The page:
Joseph Raffael: Moving Toward the Light
September 10, 2015 - October 24, 2015
“Moving Toward the Light” is the title of a just-published book on Joseph Raffael, as well as the title of one of his newest, most ambitious works. Known for his monumental watercolors celebrating nature, the artist’s work of the past three years continues to push into new terrain. Taking the viewer deeper and deeper into the mysteries of nature, Raffael remains ever the explorer of what the eye cannot behold, be it with blossoming branches in a profusion of blues, or palm fronds of greens, greys, silvers and lavenders. Like an explorer combing the depths of the sea for wonders below, Raffael captures on his camera in an instant, wonders that surround him at his home and in his garden in France, transforming what he sees into a heightened vision in watercolor. Everything he paints is part of his quotidian universe.
Thirty years ago, Joseph Raffael and his wife Lannis moved to the South of France, wanting to simplify life for Joseph to devote himself to painting without distraction. Over this time, the couple, who live in a simple home overlooking the Mediterranean Sea, have created what might be called an earthly paradise. Lannis planted a garden with flowers every color of the rainbow in the midst of ancient trees, bushes and succulents. They created two koi ponds on the property, framed by stones the Mediterranean has washed smooth. The flowering plants matured, the carp grew large, the birds in the outdoor aviaries multiplied. It is this paradise teeming with life force that provides the artist with his subjects: flowers, koi, birds, shells, the abundance of the gardens that surround them.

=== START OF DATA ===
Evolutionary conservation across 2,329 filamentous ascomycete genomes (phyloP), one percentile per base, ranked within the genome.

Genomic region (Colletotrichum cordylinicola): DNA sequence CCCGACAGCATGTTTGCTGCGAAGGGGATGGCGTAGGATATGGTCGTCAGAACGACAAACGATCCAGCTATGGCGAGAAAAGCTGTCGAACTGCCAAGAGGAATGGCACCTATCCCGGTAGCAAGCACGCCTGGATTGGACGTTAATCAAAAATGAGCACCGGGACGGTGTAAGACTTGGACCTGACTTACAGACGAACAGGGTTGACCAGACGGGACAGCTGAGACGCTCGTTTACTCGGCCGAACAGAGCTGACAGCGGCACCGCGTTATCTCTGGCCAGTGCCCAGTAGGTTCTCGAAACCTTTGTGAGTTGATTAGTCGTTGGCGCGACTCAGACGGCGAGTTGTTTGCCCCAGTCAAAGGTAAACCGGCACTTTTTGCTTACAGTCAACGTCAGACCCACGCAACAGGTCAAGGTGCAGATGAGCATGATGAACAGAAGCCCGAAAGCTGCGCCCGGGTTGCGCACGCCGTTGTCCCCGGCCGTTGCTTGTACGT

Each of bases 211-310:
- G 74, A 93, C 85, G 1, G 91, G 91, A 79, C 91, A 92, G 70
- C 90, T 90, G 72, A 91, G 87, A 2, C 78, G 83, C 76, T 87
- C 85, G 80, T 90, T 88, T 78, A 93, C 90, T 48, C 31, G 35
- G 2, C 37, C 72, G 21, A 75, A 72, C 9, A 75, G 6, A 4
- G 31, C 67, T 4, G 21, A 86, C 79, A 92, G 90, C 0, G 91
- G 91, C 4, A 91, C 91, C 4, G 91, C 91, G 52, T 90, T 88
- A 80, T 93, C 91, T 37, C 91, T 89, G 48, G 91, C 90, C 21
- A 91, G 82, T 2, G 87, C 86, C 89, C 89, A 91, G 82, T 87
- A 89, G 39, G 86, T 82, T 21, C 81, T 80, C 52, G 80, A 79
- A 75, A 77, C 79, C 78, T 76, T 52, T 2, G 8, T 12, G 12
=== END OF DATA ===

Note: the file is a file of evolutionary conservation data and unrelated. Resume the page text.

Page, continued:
Raffael photographs his world, zeroing in on what interests him. A selection process follows during which he views and reviews images and decides what to paint next. From the photograph he makes a “map” only he can follow, and then begins to paint in a unique and intuitive fashion in watercolor. He paints wet into wet, puddles the paint, surrounds images with an “inner frame” of paint, celebratory of the act of painting. While the works have a freshness and spontaneity, they take him months to paint as he carefully weaves tapestries of color in paint on paper. These are watercolors like no others, rich, sumptuous, saturated, luminous.
During the past three years (while the book has been in progress) the artist began a dialogue with writer David Pagel on the subject of Beauty. The email dialogue continued over many months, and has turned into a long exploration on the subject of beauty and creativity, a hand-in-hand accompaniment to the deepening of the artist’s work.
The artist writes to David Pagel:
“I’ve been in the deepest waters of the Beauty Sea of this current painting. It’s definitely an ultimate work for me as I move toward the light. In fact, I decided it’s going to be called “Moving Toward the Light I“ and there will be another one following this, (what am I mad?) (you mean there’s going to be a “Moving Toward the Light II”?).
In any case, it’s not that I’m lost in the depths, it’s that I find myself in the midst of the
most profound painting mystery I have ever experienced. In a way, I feel our Beauty conversation is finding a physical expression in this painting. The finding and exploring where beauty resides is taking place. Spring is just moments away. The birth is opening upon the painting surface. Now back to the madness of creation...”
Following his last gallery exhibition “JR @80,” his most recent works reveal that light is the artist’s prime subject of exploration and interest. Pervading each image is the pure light that emanates from his brush, as well as from the sun that shines over the sea where he resides. Measuring 5x8 feet, these commanding works encompass the viewer in a world the eye alone cannot behold in nature. They invite the viewer into moments of discovery, thought and contemplation, of music, of harmony, of peace and quiet. Simply stated Raffael’s new work is a celebration of life.
Joseph Raffael was born in Brooklyn, New York in 1933. He attended Cooper Union, New York and received his B.F.A. from Yale School of Fine Arts. While at Yale he studied with Josef Albers. He also received a Fulbright Fellowship to Florence and Rome.